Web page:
Wednesday, 11 September 2019

Pied wheatear upgraded to Eastern black-eared, Fluke Hall


I called in at Fluke Hall near Pilling last Tuesday (3rd) with Ray for a look at the female wheatear which had been present for a few days. It was initially identified as an eastern black-eared wheatear which would be a new UK tick for me, but was then re-identified as a pied wheatear, apparently due to the pale fringes to the mantle feathers. Then somebody mentioned that they hybridise freely in eastern Europe where their ranges overlap so that threw another spanner in the works. A sample of it's DNA was collected in the form of a faeces and was sent away for analysis, but it turns out that faeces have only a limited value for extracting DNA and the species are so similar anyway that DNA might not be conclusive, plus the hybrid potential makes it even more difficult. Confused, yep well me too.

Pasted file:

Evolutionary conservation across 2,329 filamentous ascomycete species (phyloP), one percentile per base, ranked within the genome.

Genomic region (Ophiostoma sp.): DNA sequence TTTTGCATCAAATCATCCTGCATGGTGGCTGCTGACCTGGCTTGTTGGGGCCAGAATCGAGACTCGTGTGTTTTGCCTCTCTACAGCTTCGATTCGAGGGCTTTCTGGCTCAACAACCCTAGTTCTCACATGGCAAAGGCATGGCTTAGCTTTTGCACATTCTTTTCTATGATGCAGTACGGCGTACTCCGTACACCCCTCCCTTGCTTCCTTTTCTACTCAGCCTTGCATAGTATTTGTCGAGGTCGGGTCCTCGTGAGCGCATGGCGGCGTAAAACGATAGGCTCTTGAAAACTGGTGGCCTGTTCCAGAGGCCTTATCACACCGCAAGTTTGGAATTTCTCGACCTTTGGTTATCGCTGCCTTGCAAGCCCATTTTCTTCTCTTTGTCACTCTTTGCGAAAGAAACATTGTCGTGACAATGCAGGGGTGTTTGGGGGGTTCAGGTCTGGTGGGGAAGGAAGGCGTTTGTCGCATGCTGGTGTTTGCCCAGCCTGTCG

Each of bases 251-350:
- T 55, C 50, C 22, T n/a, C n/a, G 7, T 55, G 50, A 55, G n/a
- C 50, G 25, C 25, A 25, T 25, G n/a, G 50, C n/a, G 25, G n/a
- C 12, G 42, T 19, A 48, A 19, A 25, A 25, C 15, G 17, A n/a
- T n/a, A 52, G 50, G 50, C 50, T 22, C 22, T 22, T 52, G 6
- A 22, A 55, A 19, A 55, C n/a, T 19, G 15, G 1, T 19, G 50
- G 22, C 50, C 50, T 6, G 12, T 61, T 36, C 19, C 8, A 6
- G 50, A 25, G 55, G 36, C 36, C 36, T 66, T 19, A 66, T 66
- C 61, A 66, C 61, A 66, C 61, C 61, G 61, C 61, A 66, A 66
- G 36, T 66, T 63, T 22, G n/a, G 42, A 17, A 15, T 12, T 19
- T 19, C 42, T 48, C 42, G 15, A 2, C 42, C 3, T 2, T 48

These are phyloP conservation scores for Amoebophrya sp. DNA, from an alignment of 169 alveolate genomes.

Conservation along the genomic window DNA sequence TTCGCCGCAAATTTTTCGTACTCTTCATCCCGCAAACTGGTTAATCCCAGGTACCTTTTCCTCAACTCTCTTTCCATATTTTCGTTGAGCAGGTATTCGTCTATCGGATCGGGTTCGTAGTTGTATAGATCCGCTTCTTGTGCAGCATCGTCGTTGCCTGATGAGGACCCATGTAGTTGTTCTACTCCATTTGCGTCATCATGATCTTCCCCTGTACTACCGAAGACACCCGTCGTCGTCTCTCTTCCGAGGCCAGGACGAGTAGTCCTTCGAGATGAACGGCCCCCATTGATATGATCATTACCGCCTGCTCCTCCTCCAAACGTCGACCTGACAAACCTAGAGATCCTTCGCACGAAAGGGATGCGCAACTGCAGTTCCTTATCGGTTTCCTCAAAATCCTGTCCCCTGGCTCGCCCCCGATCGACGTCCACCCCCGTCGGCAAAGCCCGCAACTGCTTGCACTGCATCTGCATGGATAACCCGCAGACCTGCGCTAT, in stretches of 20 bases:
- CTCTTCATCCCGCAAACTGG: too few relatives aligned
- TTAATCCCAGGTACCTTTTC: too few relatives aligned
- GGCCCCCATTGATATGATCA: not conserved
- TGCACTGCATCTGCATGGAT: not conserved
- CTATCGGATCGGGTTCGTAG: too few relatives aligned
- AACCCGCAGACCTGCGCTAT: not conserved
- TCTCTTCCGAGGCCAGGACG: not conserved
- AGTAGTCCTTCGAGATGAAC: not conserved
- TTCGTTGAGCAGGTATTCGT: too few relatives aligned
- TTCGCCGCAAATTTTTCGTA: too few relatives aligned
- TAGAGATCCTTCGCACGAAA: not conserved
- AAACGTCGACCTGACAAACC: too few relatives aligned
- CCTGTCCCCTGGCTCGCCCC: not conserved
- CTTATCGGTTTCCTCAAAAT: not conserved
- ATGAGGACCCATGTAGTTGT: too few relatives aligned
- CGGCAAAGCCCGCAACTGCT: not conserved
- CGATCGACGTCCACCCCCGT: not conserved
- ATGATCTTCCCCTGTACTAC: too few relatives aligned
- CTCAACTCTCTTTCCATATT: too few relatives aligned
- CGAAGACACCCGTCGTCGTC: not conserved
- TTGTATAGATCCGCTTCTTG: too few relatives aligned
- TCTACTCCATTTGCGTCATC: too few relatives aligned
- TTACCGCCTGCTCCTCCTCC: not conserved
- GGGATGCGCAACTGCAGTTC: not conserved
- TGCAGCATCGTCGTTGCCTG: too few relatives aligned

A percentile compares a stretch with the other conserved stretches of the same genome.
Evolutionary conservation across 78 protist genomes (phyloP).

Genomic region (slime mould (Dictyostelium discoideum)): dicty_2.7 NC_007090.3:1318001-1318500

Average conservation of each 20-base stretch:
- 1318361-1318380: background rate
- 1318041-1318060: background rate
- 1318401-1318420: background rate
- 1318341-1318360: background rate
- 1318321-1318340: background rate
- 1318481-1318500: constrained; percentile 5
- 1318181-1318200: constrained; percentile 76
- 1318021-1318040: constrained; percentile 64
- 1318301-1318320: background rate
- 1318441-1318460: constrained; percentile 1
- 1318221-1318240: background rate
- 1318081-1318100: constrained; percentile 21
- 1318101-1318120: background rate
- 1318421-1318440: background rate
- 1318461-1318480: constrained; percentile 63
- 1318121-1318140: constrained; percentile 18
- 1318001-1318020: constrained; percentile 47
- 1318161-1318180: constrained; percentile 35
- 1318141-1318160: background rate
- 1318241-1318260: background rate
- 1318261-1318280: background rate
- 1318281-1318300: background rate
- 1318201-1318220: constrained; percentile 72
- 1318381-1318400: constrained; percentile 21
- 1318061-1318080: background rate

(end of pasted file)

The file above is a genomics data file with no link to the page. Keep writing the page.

However after being present and showing well at point blank range for 10 days allowing loads of excellent photos to be taken, it turns out that after all of the confusion it can actually be identified from a photograph, though unsurprisingly not one of mine. There are photos on the web which show that some of its mantle feathers have a white base which apparently proves that it is eastern black-eared because pied never shows this feature.

Great news for me, it brings my UK total to 432 and means that I had a UK tick on three consecutive days last week, western Bonelli's warbler (Lands End), brown booby (Lizard) and eastern black-eared wheatear (Fluke Hall), though none of these birds were full lifers.

Exactly how the white base to the mantle feathers rules out a hybrid especially since the bird apparently has other features which suggest pied wheatear (e.g. remember the pale fringes to mantle feathers??) is way beyond me, but perhaps I shouldn't worry about that. Now we just have to see if the wise people at the BBRC accept the record.




You can see the pale fringes to the mantle feathers even on my photos, but are they relevant? No idea.



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